XIX.5 How careful one must be not to change the general spirit of a nation
If there were a nation on earth that had a sociable humor, openness of heart, a joy in life, a taste, an ease in communicating its thoughts ; a lively nation, amiable, playful, sometimes imprudent, often indiscreet, and which besides had courage, generosity, candor, a certain point of honor : it would be a mistake to constrain its manners with laws, lest one also constrain its virtues. If in general the character is good, what does it matter if there are a few flaws ?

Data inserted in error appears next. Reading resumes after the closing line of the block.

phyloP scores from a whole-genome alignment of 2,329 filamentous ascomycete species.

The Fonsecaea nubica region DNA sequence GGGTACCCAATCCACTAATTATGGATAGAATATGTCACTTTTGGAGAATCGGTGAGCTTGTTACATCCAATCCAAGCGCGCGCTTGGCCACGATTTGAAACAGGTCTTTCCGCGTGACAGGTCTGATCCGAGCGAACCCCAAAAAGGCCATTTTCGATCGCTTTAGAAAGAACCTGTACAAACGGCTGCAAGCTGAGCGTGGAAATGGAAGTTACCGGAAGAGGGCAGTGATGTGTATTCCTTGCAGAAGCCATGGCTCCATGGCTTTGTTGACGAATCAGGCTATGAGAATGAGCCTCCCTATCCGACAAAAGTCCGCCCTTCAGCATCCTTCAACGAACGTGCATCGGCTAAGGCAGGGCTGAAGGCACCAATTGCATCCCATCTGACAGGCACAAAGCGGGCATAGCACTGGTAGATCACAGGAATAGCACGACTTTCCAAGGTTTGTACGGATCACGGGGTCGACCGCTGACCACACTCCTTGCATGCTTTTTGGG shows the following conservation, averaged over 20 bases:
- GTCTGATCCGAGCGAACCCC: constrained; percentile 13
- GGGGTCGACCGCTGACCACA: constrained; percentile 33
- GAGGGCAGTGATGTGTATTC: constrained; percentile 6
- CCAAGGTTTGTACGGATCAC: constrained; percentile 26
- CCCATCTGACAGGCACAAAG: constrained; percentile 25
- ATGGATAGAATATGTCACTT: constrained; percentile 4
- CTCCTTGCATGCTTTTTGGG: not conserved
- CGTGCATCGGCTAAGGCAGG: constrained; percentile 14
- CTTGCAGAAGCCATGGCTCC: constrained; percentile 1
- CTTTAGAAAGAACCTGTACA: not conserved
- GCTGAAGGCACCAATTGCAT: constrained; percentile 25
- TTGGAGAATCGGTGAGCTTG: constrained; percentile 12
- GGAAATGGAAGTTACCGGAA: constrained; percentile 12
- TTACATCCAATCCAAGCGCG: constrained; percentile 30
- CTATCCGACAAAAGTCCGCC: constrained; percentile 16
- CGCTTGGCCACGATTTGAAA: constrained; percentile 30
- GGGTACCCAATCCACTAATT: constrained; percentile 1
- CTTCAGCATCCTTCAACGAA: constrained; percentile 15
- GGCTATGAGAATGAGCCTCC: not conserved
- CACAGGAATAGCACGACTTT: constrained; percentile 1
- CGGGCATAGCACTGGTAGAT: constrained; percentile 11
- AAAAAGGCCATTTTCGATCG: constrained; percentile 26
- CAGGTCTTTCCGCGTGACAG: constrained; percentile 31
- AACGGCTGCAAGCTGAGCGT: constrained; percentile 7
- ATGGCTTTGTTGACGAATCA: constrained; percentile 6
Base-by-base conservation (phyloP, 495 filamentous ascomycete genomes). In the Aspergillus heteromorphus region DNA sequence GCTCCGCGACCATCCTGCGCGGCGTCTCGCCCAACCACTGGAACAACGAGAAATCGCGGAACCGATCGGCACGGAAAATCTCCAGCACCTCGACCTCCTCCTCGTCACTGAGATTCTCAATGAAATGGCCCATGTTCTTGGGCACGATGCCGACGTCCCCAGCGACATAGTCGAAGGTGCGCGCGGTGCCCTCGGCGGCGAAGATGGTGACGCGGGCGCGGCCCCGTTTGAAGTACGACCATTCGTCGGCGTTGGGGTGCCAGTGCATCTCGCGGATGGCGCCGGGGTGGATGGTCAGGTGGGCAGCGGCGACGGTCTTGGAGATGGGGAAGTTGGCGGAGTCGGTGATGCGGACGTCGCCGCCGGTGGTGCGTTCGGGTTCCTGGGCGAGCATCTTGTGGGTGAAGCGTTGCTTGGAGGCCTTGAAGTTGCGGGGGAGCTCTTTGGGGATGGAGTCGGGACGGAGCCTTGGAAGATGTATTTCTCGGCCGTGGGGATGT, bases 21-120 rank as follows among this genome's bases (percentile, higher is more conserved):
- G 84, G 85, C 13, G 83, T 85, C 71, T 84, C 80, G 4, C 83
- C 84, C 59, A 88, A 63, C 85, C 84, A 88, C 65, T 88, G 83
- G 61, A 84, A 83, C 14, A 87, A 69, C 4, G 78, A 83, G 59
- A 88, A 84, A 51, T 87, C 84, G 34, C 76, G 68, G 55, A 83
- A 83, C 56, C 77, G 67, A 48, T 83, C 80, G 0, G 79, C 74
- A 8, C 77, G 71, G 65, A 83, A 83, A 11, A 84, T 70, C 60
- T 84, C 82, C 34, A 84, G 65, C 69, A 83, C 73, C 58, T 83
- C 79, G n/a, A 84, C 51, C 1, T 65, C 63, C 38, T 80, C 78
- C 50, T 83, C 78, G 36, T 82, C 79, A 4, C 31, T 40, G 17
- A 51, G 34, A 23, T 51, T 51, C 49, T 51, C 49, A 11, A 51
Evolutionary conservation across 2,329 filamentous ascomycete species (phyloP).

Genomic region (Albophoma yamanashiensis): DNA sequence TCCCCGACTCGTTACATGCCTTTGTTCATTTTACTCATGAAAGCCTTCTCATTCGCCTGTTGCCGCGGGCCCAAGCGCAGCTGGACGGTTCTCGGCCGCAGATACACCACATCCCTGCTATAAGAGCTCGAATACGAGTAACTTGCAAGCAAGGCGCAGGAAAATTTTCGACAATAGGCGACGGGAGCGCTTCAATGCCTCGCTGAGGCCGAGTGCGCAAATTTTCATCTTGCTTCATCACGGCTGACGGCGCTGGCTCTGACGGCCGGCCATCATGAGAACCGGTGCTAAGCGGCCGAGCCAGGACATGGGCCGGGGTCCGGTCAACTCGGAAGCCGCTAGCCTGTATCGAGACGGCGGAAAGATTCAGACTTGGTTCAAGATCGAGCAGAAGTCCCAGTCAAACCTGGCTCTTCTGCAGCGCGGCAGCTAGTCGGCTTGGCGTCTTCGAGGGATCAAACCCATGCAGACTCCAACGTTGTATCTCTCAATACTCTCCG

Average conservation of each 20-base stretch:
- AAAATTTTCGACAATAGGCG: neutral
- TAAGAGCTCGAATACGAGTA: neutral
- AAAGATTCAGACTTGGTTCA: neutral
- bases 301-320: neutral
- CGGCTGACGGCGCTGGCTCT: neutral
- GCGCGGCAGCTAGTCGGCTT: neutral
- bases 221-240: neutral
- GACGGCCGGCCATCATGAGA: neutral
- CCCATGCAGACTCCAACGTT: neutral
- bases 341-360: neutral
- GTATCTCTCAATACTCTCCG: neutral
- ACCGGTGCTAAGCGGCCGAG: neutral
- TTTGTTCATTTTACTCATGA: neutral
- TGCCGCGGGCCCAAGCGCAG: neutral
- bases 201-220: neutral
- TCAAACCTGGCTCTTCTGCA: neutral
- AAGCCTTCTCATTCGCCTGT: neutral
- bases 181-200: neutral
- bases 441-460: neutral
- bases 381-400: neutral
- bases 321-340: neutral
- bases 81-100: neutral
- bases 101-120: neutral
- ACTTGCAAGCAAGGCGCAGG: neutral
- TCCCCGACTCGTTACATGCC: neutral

One could contain its women, enact laws to correct their ways and limit their luxury : but who knows whether a certain taste would not be lost that might be the source of the nation’s wealth, and a refinement that attracts foreigners there ?
It is the legislator’s job to follow the spirit of the nation as long as it is not contrary to the principles of the government ; for we do nothing better than what we do freely and by following our natural genius.
Give a spirit of pedantry to a naturally merry nation : the state will gain nothing, either at home or abroad. Let it do frivolous things seriously, and serious things cheerfully.